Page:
Myths vs Facts

Myth: Habitat for Humanity gives houses away to poor people.

Fact: Habitat for Humanity offers a homeownership opportunity to families unable to obtain conventional house ownership, those whose income is 30 to 50 percent of the area’s median income. In most cases, prospective Habitat homeowner families make a $500 down payment and contribute 300 to 500 hours of “sweat equity” on the construction of their home or someone else’s home. Because Habitat houses are built using donations of land, material and labor, mortgage payments are kept affordable.

Myth: Habitat houses reduce property values in a neighborhood.

Fact: Low-cost housing studies in the United States and Canada show affordable housing has no
adverse effect on other neighborhood property values. In fact, Habitat houses have increased property values and local government tax income.

Myth: Only African Americans get Habitat for Humanity homes.

Fact: Habitat builds houses in partnership with those in need or regardless of race, religion or any other differences who meet three criteria: need; ability to repay the no-interest, no-profit mortgage; and a willingness to partner with Habitat.

Myth: Habitat homeowners are on welfare.

Fact: While some Habitat homeowners receive Aid to Families with Dependent Children (AFDC),
many more are working people. Typically their annual income is less than half the local median income in our community.

Myth: You have to be Christian to become a Habitat homeowner.

Fact: Habitat for Humanity is a Christian organization. However, homeowners are chosen without regard to race, religion or ethnic group, in keeping with U.S. law and with Habitat’s abiding belief that God’s love extends to everyone. Habitat also welcomes volunteers from all faiths, or no faith, who actively embrace Habitat’s goal of eliminating poverty housing.

Myth: Habitat for Humanity is an arm of the government.

Fact: Habitat is an ecumenical Christian housing organization. It is neither an arm of the government nor an arm of any church or denomination. It does not accept government funds for the construction of new houses or for the renovation or repair of existing houses. Habitat does accept government assistance for the acquisition of land or houses in need of rehabilitation. Habitat also accepts government help for streets, utilities and administrative expenses, as long as the funds carry no obligations that would limit Habitat’s ability to proclaim its Christian witness.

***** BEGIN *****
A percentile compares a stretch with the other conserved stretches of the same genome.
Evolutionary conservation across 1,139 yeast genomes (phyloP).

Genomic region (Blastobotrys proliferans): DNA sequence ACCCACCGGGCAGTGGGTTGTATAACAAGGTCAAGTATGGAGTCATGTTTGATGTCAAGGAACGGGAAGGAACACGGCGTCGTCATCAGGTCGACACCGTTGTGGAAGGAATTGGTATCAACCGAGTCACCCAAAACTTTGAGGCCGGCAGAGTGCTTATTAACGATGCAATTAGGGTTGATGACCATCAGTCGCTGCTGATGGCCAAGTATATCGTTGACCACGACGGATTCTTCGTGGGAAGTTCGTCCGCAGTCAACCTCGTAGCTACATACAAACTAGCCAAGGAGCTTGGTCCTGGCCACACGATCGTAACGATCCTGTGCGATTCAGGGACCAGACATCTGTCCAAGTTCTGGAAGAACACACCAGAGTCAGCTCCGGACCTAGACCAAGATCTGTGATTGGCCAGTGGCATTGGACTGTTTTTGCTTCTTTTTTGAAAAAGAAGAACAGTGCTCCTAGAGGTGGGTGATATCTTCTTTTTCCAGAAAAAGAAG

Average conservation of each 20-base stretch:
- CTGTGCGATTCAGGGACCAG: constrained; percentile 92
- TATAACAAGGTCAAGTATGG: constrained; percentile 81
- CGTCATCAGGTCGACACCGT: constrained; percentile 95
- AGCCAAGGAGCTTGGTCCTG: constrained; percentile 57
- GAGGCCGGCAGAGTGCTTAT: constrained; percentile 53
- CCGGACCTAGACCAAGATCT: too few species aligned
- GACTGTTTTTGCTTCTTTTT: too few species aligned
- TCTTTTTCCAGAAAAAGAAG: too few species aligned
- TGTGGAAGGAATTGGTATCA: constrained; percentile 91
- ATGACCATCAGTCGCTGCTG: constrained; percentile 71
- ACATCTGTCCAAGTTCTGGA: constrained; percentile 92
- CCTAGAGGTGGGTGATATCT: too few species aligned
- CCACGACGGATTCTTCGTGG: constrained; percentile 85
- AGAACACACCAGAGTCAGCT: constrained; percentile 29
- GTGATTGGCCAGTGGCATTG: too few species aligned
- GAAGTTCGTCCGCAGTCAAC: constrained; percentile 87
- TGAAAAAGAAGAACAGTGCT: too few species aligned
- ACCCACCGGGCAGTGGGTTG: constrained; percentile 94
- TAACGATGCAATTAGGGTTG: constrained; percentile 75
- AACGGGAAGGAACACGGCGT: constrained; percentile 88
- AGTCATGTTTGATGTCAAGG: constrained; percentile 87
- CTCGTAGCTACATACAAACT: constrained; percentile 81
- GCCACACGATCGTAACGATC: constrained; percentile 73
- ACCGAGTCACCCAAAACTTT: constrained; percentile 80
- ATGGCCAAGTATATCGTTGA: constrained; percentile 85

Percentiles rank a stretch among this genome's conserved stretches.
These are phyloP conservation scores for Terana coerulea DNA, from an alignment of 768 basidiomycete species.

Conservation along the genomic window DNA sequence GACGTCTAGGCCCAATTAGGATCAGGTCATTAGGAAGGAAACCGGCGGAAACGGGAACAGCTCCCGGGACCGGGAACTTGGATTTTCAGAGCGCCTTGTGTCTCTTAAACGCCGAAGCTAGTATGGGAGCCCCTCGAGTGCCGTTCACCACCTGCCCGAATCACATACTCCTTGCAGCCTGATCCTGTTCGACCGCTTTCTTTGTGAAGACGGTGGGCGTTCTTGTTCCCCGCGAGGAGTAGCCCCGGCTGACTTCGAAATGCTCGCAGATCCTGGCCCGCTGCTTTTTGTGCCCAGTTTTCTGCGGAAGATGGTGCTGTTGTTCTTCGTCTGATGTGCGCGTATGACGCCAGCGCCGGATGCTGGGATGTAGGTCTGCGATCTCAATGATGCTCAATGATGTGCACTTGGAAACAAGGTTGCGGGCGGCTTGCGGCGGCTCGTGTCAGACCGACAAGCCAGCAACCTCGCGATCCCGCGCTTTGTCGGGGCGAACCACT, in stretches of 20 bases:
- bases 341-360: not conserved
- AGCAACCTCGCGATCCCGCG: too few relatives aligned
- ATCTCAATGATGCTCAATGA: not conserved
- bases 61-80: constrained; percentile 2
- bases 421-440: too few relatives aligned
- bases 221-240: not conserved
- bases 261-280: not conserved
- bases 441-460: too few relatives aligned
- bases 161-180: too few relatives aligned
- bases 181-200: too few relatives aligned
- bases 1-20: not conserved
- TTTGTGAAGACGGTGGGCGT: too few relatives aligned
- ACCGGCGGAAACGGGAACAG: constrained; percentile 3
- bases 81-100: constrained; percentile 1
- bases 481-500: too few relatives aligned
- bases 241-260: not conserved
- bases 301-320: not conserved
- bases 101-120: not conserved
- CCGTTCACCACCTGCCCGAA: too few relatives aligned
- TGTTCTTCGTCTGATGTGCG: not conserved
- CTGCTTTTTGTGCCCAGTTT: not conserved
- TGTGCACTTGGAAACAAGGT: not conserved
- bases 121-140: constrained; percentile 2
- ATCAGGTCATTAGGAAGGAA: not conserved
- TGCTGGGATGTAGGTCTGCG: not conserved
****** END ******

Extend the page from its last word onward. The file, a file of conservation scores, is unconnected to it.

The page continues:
Myth: Habitat for Humanity was founded by former U.S. President Jimmy Carter.

Fact: Habitat was started in 1976 in Americus, GA., by Millard Fuller along with his wife Linda. President Carter and his wife Rosalyn (whose home is eight miles from Americus, in Plains, GA.), have been longtime Habitat supporters and volunteers who help bring national attention to the organization’s house-building work. Each year, they lead the Jimmy Carter Work Project to help build houses and raise awareness of the need for affordable housing.

Myth: Habitat houses allow people to move from poverty to plush new houses.

Fact: Any new house is going to be a dramatic change for a family that has been living in a shack or tenement. But Habitat houses are not extravagant by any standard. Habitat’s philosophy is to build simple, decent homes. Under house-design criteria approved by HFHI’s board of directors, living space in a three bedroom home, for example, is not to exceed 1,050 square feet. The average cost in the United States of a three-bedroom house in 2000 was $46,000.

Myth: Habitat homeowners sell their houses and make a large profit because of the original low cost.

Fact: Habitat founder and president Millard Fuller addresses this issue in A Simple, Decent Place to Live: The Building Realization of Habitat for Humanity (Word Publishing, 1995): In two decades of Habitat for Humanity we have had no history of people selling their houses. Why? Because it is so hard for these families to get the houses in the first place. It is like an impossible dream come true. The fact that they can make a profit is not even an issue because they realize that if they sell it they won’t have a house anymore. And they wouldn’t be able to make any payments the way the world would demand on a new one, since the bank or someone else attempting to make a big profit would now be the lender. Special second mortgages that are paid off by living in the house, as well as first buy-back option clauses that many affiliates put into their agreements with homeowners, also help alleviate such concerns.

Myth: Habitat for Humanity has chapters in every state and throughout the world.

Fact: Habitat operates on locally run affiliates, rather than chapters controlled by the broader organization. Affiliates are grass-roots organizations of local people coming together to address local needs. As such, the affiliates are independent, nonprofit organizations that operate within specific service areas in a covenant relationship with Habitat for Humanity International.

Myth: Poverty housing is such a large problem that it can never be solved.

Fact: Poverty housing is a huge issue. But Habitat believes that by continuing to build houses with those in need, by working with other committed groups, and by putting the issue of poverty housing on the hearts and minds of compassionate people everywhere, the problem can be solved. One of its initiatives, in fact, is a project which proves just that. Habitat, along with local groups, organized the Sumter County Initiative eight years ago with the goal of eliminating all substandard housing from Sumter County, GA, (where Habitat’s headquarters are located) by the year 2000. This goal was reached with the completion of the Jimmy Carter Work Project 2000; no longer does any person in Sumter County need to live in substandard housing.